Shutting up women has a long, long history. The #METOO movement is about letting women speak. I plan to speak here as much as I want, and I will continue saying what I want in the manner I want, regardless of you and your self-deceptive idiocies.
When he objects to Allred's 40% he is also objecting to the victims' 60%.Delete
What makes you think that he’s not objecting to the victims failure to get 100%?
I’m the one who thinks Allred is an enabler. TDH says he can’t evaluate Allred’s behavior. It’s Bloom’s he says that sounds “grimy.”
When Somerby objects to Allred's private compensation, he is suggesting that the victims shouldn't even get that redress.
TDH doesn’t object to Allred’s compensation. He reports it. He does object to Bloom’s. What makes you think that TDH isn’t suggesting that the victims should get more?
When you say "Somerby never said that" you sound like an idiot.
Now that would hurt my feelings. If I had any. David in Cal sounds like an idiot. Because he is one. You’re free to think I’m wrong, but that doesn’t make me an idiot.
Not everything I write is something Somerby said. Some of my statements are things I believe.
And you believe lotsa things that you have no warrant to believe. And that makes you sound like TDH’s tribal thinkers, so obsessed with the correctness of their side’s positions that they can’t think critically.
It is my right to speculate about his beliefs from the evidence of his present and prior statements.
Of course it is. When did I ever say otherwise? But by your own admission, you don’t rely on evidence from TDH’s statements. You rely on your inferences about what he means in spite of his statements.
I plan to speak here as much as I want, and I will continue saying what I want in the manner I want,….
Good heavens! Do you think I have some nefarious plan to stop you? How could that even work?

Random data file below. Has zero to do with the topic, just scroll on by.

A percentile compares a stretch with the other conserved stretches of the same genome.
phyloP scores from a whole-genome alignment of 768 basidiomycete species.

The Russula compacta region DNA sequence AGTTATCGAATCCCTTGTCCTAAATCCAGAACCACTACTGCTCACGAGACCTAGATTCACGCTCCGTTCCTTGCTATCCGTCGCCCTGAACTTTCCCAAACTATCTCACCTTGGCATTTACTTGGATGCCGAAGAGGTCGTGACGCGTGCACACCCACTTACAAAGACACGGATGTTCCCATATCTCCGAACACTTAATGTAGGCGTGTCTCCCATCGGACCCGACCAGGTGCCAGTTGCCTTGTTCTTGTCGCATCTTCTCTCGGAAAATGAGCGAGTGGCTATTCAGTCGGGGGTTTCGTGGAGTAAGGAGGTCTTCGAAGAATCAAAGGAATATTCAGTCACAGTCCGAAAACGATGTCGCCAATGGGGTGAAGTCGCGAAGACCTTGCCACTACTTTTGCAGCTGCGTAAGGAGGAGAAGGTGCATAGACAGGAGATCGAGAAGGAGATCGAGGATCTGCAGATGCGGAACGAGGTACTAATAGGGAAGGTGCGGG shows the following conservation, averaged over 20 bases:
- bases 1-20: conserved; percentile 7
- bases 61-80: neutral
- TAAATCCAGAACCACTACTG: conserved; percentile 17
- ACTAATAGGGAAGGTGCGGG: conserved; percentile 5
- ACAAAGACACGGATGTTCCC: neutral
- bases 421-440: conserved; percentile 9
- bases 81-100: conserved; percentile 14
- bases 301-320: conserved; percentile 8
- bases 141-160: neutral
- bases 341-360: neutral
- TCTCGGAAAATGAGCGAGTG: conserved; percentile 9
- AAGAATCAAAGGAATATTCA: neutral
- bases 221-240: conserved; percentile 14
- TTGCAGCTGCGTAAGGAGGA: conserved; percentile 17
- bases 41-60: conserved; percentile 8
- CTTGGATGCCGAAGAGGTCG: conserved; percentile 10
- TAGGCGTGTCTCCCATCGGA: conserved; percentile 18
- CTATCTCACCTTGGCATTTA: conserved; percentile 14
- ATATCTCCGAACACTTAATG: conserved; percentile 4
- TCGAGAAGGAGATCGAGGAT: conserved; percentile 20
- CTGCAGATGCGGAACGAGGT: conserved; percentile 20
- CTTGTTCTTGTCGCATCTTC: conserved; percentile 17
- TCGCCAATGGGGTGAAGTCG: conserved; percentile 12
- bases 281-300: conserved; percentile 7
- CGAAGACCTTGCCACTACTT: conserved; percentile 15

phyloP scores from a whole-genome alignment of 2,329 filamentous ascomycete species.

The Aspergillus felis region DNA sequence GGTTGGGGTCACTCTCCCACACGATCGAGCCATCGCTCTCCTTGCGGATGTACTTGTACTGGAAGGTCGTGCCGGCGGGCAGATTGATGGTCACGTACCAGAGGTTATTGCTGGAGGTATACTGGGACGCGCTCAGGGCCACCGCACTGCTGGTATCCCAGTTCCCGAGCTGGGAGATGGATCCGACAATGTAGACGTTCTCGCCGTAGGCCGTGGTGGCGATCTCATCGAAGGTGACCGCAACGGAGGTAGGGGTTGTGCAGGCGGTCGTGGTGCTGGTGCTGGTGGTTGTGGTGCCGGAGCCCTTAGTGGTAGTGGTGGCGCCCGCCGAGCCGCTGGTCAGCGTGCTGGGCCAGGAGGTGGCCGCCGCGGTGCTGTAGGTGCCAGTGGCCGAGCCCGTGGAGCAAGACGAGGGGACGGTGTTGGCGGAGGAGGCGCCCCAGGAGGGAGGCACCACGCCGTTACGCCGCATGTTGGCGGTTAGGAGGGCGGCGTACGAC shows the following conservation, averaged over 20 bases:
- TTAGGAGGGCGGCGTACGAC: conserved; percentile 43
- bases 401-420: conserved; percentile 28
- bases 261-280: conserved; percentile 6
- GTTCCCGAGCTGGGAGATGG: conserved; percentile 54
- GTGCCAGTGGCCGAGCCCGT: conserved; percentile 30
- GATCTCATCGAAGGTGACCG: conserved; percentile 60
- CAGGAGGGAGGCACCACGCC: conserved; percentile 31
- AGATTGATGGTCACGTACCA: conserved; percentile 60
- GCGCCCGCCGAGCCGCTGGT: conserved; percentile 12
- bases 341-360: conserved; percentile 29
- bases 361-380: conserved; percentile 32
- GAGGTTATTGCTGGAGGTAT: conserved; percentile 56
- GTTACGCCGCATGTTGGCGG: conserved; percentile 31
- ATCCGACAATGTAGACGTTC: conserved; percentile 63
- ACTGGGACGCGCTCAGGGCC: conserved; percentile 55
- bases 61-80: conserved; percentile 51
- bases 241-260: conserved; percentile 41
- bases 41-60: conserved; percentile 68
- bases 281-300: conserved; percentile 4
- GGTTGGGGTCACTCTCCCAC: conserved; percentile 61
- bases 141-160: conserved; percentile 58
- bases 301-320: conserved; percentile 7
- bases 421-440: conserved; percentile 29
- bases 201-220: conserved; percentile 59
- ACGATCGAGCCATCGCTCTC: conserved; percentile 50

Somerby probably thinks it is wrong for Twohey and Kantor to receive a salary or royalties for their book? Even though they perhaps could have been paid off too, but may have refused the big bucks.ReplyDelete
The men who enabled O'Reilly at FOX are still there. Meghan Fox had to leave and is floundering in her subsequent career. But Somerby thinks the payoffs are too large?
Typo: Meghan Kelly (not Fox). Lawyer Susan Estrich defended Roger Ailes. I'll bet she makes a lot of money too. Somerby never talks about Fox though.Delete
If a woman defends a sex predator, that makes her a traitor to womanhood, a sell-out. If a man defends a sex predator, why isn't he similarly a sleaze? Maybe it is easier to see that the man is doing a job, being a hired guy (attorney). When a woman does the same thing, she is regarded as complicit in the crime, not simply doing work as a lawyer or PR flack.Delete
Seems to be a double standard here.
If either a man or a woman negotiates settlements to cover up crimes and allow predators to continue their malfeasance, then they are enablers. You can argue justification in that they get private settlements for victims who would otherwise would get nothing (or at least nothing without a barrage of harmful publicity). But that doesn’t erase the enabling; it just possibly balances it.Delete
When that man or a woman portrays himself or herself as a crusader for feminist justice, that an additional charge of hypocrisy applies.
In no cases, can that man or woman be complicit in a past act unknown to him or her when the act was committed.
I’m not talking about criminal attorneys. The rule that even the most horrible get a defense may be distasteful, but it’s there to keep the state in line.
Criminal attorneys are not the only ones who work to keep the state in line. All attorneys, by virtue of being part of the bar, are officers of the court. Most court cases are settled these days. When an attorney arranges a settlement of a case that has not yet been filed in court, that is an extension of the justice system because the attorney is an officer of the court and member of the bar. That is why it is illegal to practice law without a license. These settlements are legal documents with enforceable consequences. Without that legal dressing, they might be considered bribes or shakedowns (as Somerby wishes to call them). You are drawing the line in the wrong place and there is no hypocrisy in seeking any kind of justice for a wronged victim, including one that preserves the reputation of the perpetrator as part of the settlement terms. Without that quid pro quo there would be no incentive whatsoever to give the victim anything. Partial restitution is better than none.Delete